Good Samaritan Society – Home Care in St. Peter, Minnesota, didn’t flinch when the coronavirus began moving through the area.
Thanks to the home health services available through Good Samaritan Society – Home Care, living at home is a viable option for seniors of all abilities in this area of southern Minnesota.
That includes COVID-19 patients who are well enough to leave the hospital but still need some level of assistance upon their return home.
“As nurses, we know we’re going to take care of people who have contagious and virulent diseases,” says Nicki Meyer, Home Health clinical nurse supervisor. “We all signed on for that.”
As Meyer explains, home health comes with a unique set of responsibilities. That’s true in all cases, but especially so during the pandemic.
“We’ve had a lot of positive feedback from the clients we’ve seen who are dealing with the virus,” Meyer says. “Some of them would not have been able to come home without our help. They didn’t have other options for a place to go.”
Home care part of the calling
The staff has treated six COVID-19 patients. All of them are cared for by Brianna Kerling, a Good Samaritan Society nurse. While some might view this as going above and beyond the call of duty, Kerling sees it as nothing more than being a good nurse.
“The Good Samaritan Society has been very thorough — we have everything we need,” Kerling says. “I wasn’t thrown into it. I knew what I was getting into. We’ve gone through all the protocols.”
When it became apparent there would be a need for home care for COVID-19 patients, the Home Care staff began preparing by putting together a plan that assured safety for both caregivers and patients.
This plan includes “visit kits” and “car kits.” The visit kit is a bag that includes a pen, paper, a drape, extra gloves, a gown, a mask, a face shield and extra sanitizing wipes. The staff is screened every day and clients are screened prior to each visit.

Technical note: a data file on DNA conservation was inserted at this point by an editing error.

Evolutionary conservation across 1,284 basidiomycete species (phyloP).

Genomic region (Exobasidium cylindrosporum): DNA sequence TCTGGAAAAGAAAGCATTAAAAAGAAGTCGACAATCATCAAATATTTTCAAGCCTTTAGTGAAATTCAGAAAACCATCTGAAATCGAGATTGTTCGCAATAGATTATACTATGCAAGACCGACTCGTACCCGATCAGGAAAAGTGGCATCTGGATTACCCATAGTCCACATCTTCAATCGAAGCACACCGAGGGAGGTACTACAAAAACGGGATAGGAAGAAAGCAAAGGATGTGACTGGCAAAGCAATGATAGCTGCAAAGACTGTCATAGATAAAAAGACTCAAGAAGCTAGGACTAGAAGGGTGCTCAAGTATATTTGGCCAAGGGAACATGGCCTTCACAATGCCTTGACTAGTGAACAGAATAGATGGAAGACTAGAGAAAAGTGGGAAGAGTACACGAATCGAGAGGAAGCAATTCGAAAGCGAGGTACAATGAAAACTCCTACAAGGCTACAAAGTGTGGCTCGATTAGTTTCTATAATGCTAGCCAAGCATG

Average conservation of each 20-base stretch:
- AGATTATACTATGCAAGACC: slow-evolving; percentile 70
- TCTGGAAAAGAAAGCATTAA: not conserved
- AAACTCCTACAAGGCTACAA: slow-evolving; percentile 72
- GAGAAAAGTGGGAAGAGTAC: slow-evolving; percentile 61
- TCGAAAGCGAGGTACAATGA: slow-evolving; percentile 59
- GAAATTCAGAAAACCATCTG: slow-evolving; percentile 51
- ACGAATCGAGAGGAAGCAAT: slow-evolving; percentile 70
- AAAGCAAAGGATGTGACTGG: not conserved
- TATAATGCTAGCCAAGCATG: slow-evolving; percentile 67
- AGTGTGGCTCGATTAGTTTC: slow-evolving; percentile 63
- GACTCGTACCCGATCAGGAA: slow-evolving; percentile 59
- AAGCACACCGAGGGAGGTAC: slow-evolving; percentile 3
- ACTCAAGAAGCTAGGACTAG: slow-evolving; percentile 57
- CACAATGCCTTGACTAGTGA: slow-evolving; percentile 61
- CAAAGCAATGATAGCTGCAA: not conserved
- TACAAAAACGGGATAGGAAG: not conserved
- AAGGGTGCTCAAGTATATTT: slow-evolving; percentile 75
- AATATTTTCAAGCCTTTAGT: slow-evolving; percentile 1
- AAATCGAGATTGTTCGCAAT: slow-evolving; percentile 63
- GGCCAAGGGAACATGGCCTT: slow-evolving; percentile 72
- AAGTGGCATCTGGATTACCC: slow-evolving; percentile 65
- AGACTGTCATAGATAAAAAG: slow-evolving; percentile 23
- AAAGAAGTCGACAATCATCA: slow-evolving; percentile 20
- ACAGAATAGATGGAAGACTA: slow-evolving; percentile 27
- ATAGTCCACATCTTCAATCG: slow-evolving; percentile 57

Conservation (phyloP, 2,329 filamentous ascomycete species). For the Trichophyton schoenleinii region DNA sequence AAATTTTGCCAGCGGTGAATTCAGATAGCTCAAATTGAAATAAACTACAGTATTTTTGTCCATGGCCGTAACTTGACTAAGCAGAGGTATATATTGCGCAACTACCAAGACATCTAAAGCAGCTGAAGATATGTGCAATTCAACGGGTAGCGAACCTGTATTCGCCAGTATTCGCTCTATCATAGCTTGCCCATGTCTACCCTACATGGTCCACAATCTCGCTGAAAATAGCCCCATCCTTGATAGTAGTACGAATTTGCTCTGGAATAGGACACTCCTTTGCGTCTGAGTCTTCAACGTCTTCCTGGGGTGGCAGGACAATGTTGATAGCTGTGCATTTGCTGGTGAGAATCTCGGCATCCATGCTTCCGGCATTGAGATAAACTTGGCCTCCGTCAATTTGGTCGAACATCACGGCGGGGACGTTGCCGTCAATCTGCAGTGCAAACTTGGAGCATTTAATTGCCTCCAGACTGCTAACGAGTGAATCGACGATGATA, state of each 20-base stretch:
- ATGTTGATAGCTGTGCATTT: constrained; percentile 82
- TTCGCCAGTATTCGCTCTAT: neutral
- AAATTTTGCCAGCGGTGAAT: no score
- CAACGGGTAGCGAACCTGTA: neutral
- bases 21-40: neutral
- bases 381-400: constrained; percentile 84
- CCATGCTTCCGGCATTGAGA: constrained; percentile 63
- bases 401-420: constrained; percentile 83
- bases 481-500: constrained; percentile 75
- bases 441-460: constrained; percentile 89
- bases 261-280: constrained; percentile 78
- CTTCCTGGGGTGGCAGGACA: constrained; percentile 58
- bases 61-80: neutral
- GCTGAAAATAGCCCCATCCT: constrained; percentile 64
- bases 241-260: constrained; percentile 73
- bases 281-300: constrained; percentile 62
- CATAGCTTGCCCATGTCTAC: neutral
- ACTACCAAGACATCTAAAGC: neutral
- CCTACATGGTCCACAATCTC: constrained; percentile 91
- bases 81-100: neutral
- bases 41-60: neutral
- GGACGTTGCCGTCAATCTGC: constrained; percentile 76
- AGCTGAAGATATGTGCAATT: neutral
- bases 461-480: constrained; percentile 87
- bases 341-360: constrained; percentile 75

Why the pen and paper? Because nurses do not bring computers with them into homes so to avoid another means of transmitting the virus. They write the information down that they’d normally record on a laptop, then take the paper with them and record it later.
The staff also created car kits that include extra personal protective equipment that nurses keep in the trunks of their vehicles.
“If they should happen to come out to their car in the middle of the visit, they’re going to have to take off the gown and replace it,” Meyer says. “Or if a nurse has to make an emergency visit on the weekend, they still have the supplies to keep them safe.”
Nurses’ visits help recovery
The extra precautions are paying off. Since taking on COVID-19, the St. Peter location has not had any patients or staff members develop the coronavirus while under the agency’s care.
“We have a good staff here,” Kerling says. “Nicki has been in meetings every week. I feel like we’re up-to-date on everything. When it came down to caring for COVID patients, it was like, ‘Yep, we’re going to do it.’”
It’s that kind of commitment that sustains Home Care’s efforts during the pandemic.
“A lot of times I’ve been the only person they’re really seeing because a lot of them had to isolate and couldn’t have visitors over or anyone else helping them,” Kerling says. “They’ve all been very grateful.”
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